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Coding is like solving puzzles for the world’s youngest computer programmer

Coding is like solving puzzles for the world’s youngest computer programmer

Nine-year-old Kautilya Katariya had just returned after delivering his speech and conducting workshops for Dubai's top university students. The young coding genius was lounging at his home in Northampton, UK, in a Diwali mood, with his mum, dad and little brother, Shiv.

"Normally, I solve algorithm problems, but since it's Diwali today, I was creating a firework program, and it's not too fireworky yet. I am also working on the Blackhole program, which simulates a black hole using Python and some formulas for fun," he told iGlobal, while carelessly fidgeting with a self-created fireworks game on his computer.

Kautilya was only six years old when he earned the Guinness World Record as the world's youngest computer programmer. At eight, he became an IBM Artificial Intelligence (AI) professional and a certificated Microsoft Technology Associate while passing UK GCSE maths with the highest grade possible.

Now at nine, the child genius is taking his A-levels and college-level Mathematics. But he also attends regular year three classes in his school, informed his parents.

An associate member of Masason Foundation, Japan, he delivers talk about Computing, Data Science, Machine learning, Python and programming on different worlds stage like the EuroPython conference, World AI Summit, and Malaysia Tech Month.

Recently, the computing explorer and problem solver was invited by the Prime Minister's office in UAE to speak at the 'World Government Summit March 2022, Dubai'. There he addressed more than 500 people, including Ministers from the UAE Government, public representatives from around the world and CEOs and leaders of some tech companies.

"I guess I just love numbers, and coding is fun to me, and it's like solving puzzles. I love to see my program work as it should after applying all those logic and efforts," he said.

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When asked about his favourite computer program, the young computer genius struggled a bit.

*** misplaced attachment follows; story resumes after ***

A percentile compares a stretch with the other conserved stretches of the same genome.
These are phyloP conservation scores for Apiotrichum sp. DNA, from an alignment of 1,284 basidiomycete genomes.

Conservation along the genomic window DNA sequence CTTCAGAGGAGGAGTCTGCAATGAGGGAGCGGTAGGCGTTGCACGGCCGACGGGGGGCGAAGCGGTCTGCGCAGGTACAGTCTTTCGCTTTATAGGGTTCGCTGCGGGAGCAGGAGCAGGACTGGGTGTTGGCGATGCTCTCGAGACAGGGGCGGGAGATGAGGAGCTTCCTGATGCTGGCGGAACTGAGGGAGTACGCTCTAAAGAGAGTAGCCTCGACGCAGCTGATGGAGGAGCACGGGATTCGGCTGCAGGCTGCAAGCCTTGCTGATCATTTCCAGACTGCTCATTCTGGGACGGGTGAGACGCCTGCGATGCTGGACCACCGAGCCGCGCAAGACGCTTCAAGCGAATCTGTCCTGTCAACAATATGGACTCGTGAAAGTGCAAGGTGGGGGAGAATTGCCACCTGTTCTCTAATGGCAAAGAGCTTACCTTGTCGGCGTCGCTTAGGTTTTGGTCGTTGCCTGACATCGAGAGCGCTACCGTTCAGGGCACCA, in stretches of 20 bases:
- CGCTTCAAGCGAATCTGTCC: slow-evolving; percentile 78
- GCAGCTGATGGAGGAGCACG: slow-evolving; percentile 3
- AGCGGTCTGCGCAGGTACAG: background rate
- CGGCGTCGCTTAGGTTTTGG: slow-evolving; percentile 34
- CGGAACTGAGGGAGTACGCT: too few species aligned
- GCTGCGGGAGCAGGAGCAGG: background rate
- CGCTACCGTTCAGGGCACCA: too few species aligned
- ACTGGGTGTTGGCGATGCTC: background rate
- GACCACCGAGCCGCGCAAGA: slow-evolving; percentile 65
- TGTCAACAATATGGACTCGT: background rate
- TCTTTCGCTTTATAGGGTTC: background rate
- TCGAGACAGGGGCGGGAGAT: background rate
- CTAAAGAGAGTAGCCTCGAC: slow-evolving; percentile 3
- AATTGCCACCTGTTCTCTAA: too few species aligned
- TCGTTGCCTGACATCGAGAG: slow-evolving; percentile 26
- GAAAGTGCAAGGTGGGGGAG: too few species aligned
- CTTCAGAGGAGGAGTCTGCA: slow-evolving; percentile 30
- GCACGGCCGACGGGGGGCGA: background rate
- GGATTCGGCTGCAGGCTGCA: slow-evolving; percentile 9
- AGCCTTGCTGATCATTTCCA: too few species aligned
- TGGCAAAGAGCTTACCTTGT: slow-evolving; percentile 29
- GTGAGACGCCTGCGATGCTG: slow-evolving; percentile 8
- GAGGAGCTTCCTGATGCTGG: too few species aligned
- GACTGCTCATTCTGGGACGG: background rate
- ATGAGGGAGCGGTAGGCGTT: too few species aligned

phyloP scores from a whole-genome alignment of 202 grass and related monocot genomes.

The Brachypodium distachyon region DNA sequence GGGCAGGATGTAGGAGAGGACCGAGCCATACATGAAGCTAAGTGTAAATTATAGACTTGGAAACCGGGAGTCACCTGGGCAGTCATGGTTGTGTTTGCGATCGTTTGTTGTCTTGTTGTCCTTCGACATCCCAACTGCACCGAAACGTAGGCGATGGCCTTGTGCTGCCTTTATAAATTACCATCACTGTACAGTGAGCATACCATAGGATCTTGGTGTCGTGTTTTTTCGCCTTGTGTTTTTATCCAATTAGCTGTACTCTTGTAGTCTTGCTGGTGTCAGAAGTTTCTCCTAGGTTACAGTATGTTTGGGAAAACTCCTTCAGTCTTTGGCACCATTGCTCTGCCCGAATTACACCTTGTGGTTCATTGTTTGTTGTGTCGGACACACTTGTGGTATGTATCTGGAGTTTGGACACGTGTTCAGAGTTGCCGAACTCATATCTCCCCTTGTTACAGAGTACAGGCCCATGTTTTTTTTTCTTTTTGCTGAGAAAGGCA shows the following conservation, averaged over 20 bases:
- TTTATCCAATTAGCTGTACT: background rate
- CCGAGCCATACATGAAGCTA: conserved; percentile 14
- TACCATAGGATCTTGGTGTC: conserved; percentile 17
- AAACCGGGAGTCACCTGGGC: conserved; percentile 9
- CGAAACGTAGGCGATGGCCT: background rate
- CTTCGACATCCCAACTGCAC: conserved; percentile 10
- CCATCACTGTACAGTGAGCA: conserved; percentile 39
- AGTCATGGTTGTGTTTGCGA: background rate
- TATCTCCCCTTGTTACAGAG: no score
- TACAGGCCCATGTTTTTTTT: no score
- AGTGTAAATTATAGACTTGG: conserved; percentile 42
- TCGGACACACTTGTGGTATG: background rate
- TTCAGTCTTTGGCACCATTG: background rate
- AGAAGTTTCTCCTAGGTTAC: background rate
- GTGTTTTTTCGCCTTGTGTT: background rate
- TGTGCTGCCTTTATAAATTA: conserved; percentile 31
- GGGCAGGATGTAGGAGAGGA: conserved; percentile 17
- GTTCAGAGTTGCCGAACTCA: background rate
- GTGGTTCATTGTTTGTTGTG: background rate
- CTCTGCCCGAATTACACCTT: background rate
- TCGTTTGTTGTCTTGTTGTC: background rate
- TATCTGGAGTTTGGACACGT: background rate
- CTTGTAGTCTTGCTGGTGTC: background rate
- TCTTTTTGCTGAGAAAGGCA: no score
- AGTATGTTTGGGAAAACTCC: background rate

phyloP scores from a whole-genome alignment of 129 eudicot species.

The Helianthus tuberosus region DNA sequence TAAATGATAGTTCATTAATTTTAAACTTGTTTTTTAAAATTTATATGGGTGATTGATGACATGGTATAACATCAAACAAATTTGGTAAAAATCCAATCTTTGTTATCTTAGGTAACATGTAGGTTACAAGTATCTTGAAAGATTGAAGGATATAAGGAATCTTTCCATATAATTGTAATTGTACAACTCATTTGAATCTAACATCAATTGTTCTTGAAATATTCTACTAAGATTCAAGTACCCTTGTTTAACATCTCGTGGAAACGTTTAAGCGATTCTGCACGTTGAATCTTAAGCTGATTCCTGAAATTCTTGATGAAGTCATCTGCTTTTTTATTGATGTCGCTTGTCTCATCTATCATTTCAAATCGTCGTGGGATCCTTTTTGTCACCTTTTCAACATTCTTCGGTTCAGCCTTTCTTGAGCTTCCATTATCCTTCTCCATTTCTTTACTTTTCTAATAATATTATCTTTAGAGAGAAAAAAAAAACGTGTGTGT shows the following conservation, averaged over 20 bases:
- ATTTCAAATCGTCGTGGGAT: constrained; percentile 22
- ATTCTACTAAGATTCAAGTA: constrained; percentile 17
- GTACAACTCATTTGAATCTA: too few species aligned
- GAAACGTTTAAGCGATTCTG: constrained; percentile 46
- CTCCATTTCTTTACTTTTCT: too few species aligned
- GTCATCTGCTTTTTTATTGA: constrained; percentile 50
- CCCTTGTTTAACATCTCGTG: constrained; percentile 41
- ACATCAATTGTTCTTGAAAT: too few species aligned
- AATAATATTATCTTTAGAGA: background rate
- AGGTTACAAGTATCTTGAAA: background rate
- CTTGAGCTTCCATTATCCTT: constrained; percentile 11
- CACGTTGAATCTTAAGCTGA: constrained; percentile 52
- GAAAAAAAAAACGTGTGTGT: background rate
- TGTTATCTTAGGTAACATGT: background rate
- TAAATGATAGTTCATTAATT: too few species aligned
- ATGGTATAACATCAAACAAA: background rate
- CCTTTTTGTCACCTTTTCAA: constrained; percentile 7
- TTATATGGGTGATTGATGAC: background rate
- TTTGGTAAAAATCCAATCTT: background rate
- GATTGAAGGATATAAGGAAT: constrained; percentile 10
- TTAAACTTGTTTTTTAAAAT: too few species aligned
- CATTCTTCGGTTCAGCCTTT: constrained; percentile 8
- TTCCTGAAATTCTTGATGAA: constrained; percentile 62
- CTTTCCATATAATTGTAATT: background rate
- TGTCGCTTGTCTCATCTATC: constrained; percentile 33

"It's tough to pick my favourite out of 100s of programs I have made to solve various problems or create something," he said simply.

"One of my favourite programs is this Artificial Intelligence Tic Tac Toe program using Minimax Algorithms. I also like this Fourier transform program and I think I like it because they combine maths and coding."

Besides Mathematics, other life priorities were relatively easy for him to set.

"I love to play with my three-year-old little brother and my friends. I love swimming, cycling and playing some more…" he smiled.

The real challenge for Kautilya is finding friends with whom he can brainstorm and share his passion for computing and mathematics.

"Kautilya got lots of friends of his age but none of his knowledge because of his age. So sometimes, he feels he needs to have friends with whom he can discuss and solve problems.

He is working on building a portal where he could meet, connect with passionate people like himself of similar interests and discuss and solve the problems together," explained Kautilya's mother, Trupti Katariya.

"In future, I would love to create a new type of AI algorithm, maybe a different perspective of Artificial Intelligence. When I grow bigger, I might become a mathematician, computer scientist, or both," Kautilya added.

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As a baby, Kautilya was just like any other baby –energetic and playful, always keeping his parents on their toes.

"When he was sleeping, nothing could wake him up, and when he was playing, nothing could stop him," Mrs Katariya laughed.

"When he was a baby, he used to cry in the evening, but not so much as a toddler. Sometimes he'd throw a tantrum, but that's only when he would get bored and had exhausted exploring everything around him," remembers Kautilya's father, Ishwari Katariya.

Kautilya's father comes from Indore, Madhya Pradesh, and his mother is from Udaipur, Rajasthan. Kautilya was born in India and moved to the UK with his parents in 2017. Both his parents are software engineers.

Mr Katariya remembered how they were working from home during the pandemic lockdown, and the then 5-years-old Kautilya would constantly seek things around the house to stimulate and quench his intellectual cravings.

"We gave him a book about basic computing and logic to keep him busy. He liked it so much that he made a logical program on paper and asked if he could use my laptop to write the real code. We were surprised to see him downloading and installing Python on a laptop by himself just by following the instructions in the book. He wrote his first program, and he was so happy to see his program is working as he expected," Mr Katariya beamed.

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Interestingly, the ancient Indian teacher and author Chanakya's other name is Kautilya, who is revered even today for his wisdom in economics, maths, strategy and philosophy.

An avid reader of Indian history, Mrs Katariya takes an active interest in spirituality and Yoga.

"When we got a little boy, and his name Rashi came with the letter 'K', we chose to name him Kautilya. Because we both are admirers of Chanakya/Kautilya's strong character, knowledge, vision and value he held at that time, which once united most parts of Bharat," she said.

How was she to know then her Kautilya Katariya would be on his way to fulfilling the name's greatness so early in his life!

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